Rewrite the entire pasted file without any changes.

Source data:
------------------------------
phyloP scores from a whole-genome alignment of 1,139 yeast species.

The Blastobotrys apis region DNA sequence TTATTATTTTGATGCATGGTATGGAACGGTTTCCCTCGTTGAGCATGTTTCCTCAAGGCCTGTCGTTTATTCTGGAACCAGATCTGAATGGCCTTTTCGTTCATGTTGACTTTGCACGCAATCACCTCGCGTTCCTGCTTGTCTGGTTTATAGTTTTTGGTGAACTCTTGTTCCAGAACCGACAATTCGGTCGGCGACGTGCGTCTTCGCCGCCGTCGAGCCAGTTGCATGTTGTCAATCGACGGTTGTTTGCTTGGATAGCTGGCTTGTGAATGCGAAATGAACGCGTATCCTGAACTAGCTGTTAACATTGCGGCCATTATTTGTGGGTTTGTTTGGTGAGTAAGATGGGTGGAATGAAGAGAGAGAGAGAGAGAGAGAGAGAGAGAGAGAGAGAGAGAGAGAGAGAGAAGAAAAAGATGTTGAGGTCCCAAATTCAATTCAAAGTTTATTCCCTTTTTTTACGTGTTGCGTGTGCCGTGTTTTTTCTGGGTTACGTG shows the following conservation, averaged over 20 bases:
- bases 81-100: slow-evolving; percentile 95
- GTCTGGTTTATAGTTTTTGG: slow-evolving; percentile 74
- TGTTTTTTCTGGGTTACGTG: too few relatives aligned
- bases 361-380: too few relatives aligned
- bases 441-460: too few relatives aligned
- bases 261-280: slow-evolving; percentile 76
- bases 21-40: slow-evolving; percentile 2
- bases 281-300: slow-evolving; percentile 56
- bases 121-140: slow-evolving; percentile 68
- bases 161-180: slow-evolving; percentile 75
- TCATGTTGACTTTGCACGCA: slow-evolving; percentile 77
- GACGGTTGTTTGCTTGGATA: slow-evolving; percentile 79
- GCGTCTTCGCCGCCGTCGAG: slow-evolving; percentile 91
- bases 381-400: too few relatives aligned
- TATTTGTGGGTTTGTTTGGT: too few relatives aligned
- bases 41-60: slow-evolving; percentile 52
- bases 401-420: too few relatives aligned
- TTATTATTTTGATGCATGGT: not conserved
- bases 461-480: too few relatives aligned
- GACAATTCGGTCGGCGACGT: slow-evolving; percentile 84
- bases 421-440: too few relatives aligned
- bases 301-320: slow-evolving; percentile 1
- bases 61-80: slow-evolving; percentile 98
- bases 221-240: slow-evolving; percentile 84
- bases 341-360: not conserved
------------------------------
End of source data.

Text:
phyloP scores from a whole-genome alignment of 1,139 yeast species.

The Blastobotrys apis region DNA sequence TTATTATTTTGATGCATGGTATGGAACGGTTTCCCTCGTTGAGCATGTTTCCTCAAGGCCTGTCGTTTATTCTGGAACCAGATCTGAATGGCCTTTTCGTTCATGTTGACTTTGCACGCAATCACCTCGCGTTCCTGCTTGTCTGGTTTATAGTTTTTGGTGAACTCTTGTTCCAGAACCGACAATTCGGTCGGCGACGTGCGTCTTCGCCGCCGTCGAGCCAGTTGCATGTTGTCAATCGACGGTTGTTTGCTTGGATAGCTGGCTTGTGAATGCGAAATGAACGCGTATCCTGAACTAGCTGTTAACATTGCGGCCATTATTTGTGGGTTTGTTTGGTGAGTAAGATGGGTGGAATGAAGAGAGAGAGAGAGAGAGAGAGAGAGAGAGAGAGAGAGAGAGAGAGAGAGAAGAAAAAGATGTTGAGGTCCCAAATTCAATTCAAAGTTTATTCCCTTTTTTTACGTGTTGCGTGTGCCGTGTTTTTTCTGGGTTACGTG shows the following conservation, averaged over 20 bases:
- bases 81-100: slow-evolving; percentile 95
- GTCTGGTTTATAGTTTTTGG: slow-evolving; percentile 74
- TGTTTTTTCTGGGTTACGTG: too few relatives aligned
- bases 361-380: too few relatives aligned
- bases 441-460: too few relatives aligned
- bases 261-280: slow-evolving; percentile 76
- bases 21-40: slow-evolving; percentile 2
- bases 281-300: slow-evolving; percentile 56
- bases 121-140: slow-evolving; percentile 68
- bases 161-180: slow-evolving; percentile 75
- TCATGTTGACTTTGCACGCA: slow-evolving; percentile 77
- GACGGTTGTTTGCTTGGATA: slow-evolving; percentile 79
- GCGTCTTCGCCGCCGTCGAG: slow-evolving; percentile 91
- bases 381-400: too few relatives aligned
- TATTTGTGGGTTTGTTTGGT: too few relatives aligned
- bases 41-60: slow-evolving; percentile 52
- bases 401-420: too few relatives aligned
- TTATTATTTTGATGCATGGT: not conserved
- bases 461-480: too few relatives aligned
- GACAATTCGGTCGGCGACGT: slow-evolving; percentile 84
- bases 421-440: too few relatives aligned
- bases 301-320: slow-evolving; percentile 1
- bases 61-80: slow-evolving; percentile 98
- bases 221-240: slow-evolving; percentile 84
- bases 341-360: not conserved